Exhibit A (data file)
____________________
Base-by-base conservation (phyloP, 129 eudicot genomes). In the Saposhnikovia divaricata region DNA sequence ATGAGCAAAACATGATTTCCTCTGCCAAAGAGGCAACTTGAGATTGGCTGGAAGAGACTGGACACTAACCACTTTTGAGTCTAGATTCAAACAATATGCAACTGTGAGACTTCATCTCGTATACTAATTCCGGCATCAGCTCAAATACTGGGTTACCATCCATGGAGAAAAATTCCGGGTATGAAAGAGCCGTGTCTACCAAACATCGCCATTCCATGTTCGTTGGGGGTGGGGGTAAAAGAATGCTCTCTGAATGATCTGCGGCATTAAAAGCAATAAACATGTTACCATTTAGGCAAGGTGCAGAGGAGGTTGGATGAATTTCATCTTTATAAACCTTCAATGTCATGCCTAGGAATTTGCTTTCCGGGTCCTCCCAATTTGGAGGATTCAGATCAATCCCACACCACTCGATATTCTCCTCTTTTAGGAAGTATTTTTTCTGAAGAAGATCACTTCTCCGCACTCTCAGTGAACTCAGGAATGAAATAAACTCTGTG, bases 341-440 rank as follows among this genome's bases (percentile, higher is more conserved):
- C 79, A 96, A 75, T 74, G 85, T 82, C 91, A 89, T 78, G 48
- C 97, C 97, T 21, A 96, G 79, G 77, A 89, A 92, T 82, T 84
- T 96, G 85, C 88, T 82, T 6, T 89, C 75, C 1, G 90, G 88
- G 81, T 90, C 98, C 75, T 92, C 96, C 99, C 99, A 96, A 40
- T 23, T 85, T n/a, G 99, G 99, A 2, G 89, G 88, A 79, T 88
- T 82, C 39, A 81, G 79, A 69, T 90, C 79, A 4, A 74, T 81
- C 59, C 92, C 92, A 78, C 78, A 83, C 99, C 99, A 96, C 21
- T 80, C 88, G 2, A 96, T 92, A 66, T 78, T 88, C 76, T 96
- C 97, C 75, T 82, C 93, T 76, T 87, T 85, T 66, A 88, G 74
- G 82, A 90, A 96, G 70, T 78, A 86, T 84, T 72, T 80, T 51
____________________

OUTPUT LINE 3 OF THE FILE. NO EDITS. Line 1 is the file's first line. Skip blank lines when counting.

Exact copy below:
- C 97, C 97, T 21, A 96, G 79, G 77, A 89, A 92, T 82, T 84